A newly published study from Yale University reveals that a hypertension medication that targets stress may help smokers quit.
Smokers trying to quit often light up a cigarette to deal with stress. Now an interdisciplinary team of Yale researchers has shown that guanfacine, a medication approved for treating hypertension that reduces stress and enhances cognition, shows promise as a smoking cessation aid.
The study was published online on December 17 in the Journal of Psychopharmacology.
“The fact that this drug can target different stress-related effects made us believe this would be a good medication to study for smoking cessation, given the strong relationship between stress and smoking,” said the study’s lead investigator, Sherry A. McKee, professor of psychiatry and director of the Yale Translational Center to Develop Gender-Sensitive Treatment for Tobacco Dependence.
Many previous studies have shown that medications in the same class as guanfacine can eliminate the effect that stress has in contributing to relapse to addictive substances. Previous work by study co-author Amy F. T. Arnsten, professor of neurobiology and psychology, has shown that stress can impair the functioning of the prefrontal cortex, the brain’s most evolved region, diminishing decision-making abilities and cognitive control. Arnsten has shown that guanfacine, which targets the noradrenergic system, can slow stress-related decreases in cognitive functioning.
The results showed that, compared with the placebo-treated smokers, guanfacine-treated smokers showed increased ability to resist smoking following stress and decreased smoking by 70% during the brief treatment period. The fMRI findings suggest that guanfacine may help improve control by increasing activation of specific control-related regions (anterior cingulate) and the more efficient processing of brain regions involved in executive functioning (dorsolateral prefrontal cortex) and attentional processing (parietal cortex).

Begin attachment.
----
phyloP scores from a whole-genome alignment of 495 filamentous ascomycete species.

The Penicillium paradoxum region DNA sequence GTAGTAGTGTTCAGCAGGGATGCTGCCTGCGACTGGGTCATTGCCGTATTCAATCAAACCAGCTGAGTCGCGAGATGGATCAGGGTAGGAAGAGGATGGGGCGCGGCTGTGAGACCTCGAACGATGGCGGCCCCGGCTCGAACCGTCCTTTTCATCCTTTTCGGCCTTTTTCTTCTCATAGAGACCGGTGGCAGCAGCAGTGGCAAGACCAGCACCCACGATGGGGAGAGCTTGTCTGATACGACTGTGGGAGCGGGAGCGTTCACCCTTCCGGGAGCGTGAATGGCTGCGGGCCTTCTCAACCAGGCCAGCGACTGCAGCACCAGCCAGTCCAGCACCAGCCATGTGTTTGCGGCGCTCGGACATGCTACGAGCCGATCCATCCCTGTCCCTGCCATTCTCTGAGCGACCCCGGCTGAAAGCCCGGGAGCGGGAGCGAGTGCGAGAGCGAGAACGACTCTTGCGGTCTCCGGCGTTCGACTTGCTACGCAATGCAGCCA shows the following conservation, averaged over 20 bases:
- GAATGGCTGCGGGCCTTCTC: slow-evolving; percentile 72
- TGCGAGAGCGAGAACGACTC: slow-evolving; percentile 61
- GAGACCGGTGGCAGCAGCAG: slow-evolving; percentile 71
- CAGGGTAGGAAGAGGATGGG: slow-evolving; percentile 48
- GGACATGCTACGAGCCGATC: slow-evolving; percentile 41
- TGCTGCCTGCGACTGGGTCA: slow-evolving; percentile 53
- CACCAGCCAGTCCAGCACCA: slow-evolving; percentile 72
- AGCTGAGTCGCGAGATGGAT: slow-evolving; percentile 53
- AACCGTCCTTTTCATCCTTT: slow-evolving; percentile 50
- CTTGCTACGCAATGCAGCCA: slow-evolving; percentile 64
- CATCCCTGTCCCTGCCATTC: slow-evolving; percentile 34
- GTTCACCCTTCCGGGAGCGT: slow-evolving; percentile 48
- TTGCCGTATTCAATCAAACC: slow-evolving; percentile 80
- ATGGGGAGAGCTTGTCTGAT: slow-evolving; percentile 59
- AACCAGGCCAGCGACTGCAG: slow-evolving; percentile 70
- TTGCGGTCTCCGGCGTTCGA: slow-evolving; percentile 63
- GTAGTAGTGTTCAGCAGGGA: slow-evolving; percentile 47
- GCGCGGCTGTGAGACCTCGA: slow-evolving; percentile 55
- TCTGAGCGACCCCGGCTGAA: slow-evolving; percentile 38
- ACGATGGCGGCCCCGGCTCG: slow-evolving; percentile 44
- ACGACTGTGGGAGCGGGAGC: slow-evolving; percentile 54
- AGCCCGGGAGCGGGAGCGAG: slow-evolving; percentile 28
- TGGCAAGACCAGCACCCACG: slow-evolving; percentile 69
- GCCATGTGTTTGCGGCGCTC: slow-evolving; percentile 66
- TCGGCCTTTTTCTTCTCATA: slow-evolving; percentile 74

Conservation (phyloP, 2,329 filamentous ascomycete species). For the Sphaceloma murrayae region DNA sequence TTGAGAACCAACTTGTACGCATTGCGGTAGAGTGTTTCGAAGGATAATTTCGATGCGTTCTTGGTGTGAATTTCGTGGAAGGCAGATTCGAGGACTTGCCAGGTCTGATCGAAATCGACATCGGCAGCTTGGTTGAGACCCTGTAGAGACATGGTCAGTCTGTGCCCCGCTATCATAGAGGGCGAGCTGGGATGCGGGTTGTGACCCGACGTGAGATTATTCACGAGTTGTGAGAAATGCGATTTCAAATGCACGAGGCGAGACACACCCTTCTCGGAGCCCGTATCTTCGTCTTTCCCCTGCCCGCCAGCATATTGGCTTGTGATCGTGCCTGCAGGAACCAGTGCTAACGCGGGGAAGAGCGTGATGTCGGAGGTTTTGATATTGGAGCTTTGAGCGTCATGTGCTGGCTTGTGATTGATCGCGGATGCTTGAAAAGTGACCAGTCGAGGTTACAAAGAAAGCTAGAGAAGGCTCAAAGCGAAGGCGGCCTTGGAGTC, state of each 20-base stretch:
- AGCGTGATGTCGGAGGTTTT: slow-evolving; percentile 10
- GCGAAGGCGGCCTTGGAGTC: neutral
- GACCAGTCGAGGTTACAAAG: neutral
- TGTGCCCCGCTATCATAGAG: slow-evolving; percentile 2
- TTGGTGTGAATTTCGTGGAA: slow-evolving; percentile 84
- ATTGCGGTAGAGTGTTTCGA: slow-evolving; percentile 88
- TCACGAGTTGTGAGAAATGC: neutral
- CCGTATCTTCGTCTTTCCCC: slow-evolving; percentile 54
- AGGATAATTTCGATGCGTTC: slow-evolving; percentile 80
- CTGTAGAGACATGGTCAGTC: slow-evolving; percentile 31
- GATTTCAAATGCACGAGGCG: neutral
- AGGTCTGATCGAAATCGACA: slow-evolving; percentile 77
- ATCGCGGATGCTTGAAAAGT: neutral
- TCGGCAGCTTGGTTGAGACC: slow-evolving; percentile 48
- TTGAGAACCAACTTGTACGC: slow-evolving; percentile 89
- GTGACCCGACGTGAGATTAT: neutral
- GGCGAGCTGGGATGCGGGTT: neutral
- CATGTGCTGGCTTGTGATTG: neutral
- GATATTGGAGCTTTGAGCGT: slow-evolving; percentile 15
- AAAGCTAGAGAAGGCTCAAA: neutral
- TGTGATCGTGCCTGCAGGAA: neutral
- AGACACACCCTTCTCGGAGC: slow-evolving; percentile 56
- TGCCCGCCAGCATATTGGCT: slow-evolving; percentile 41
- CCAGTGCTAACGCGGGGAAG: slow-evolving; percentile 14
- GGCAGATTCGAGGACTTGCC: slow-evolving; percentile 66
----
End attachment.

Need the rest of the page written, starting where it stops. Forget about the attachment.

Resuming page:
“We know that individuals with addiction demonstrate decrements in prefrontal functioning, and medications that strengthen these cognitive functions can reduce impulsive responding — like relapsing back to smoking,” says Marc N. Potenza, professor of psychiatry, neurobiology, and the Yale Child Study Center, and lead neuroimaging investigator.
“We are now studying whether the medication might be particularly effective for women smokers given that women are more likely to smoke to manage negative mood and stress than men, who are more likely to smoke to satisfy their nicotine craving,” McKee said.
Guanfacine is a selective alpha2A-adrenergic receptor agonist. It is approved by the U.S. Food and Drug Administration in an immediate release formulation, trade name Tenex, for treating hypertension in adults. In an extended-release formulation, trade name Intuniv, guanfacine is approved for treating attention deficit hyperactivity disorder (ADHD) in children and adults.
Reference: “A translational investigation targeting stress-reactivity and prefrontal cognitive control with guanfacine for smoking cessation” by Sherry A McKee, Marc N Potenza, Hedy Kober, Mehmet Sofuoglu, Amy FT Arnsten, Marina R Picciotto, Andrea H Weinberger, Rebecca Ashare and Rajita Sinha, 16 December 2014, Journal of Psychopharmacology.
The study was supported by the National Institutes of Health and the Connecticut Department of Mental Health and Addiction Services.
Other authors on the study were Hedy Kober, Mehmet Sofuoglu, Marina Picciotto, and Rajita Sinha of Yale; Andrea H. Weinberger of Yeshiva University; and Rebecca Ashare of the University of Pennsylvania.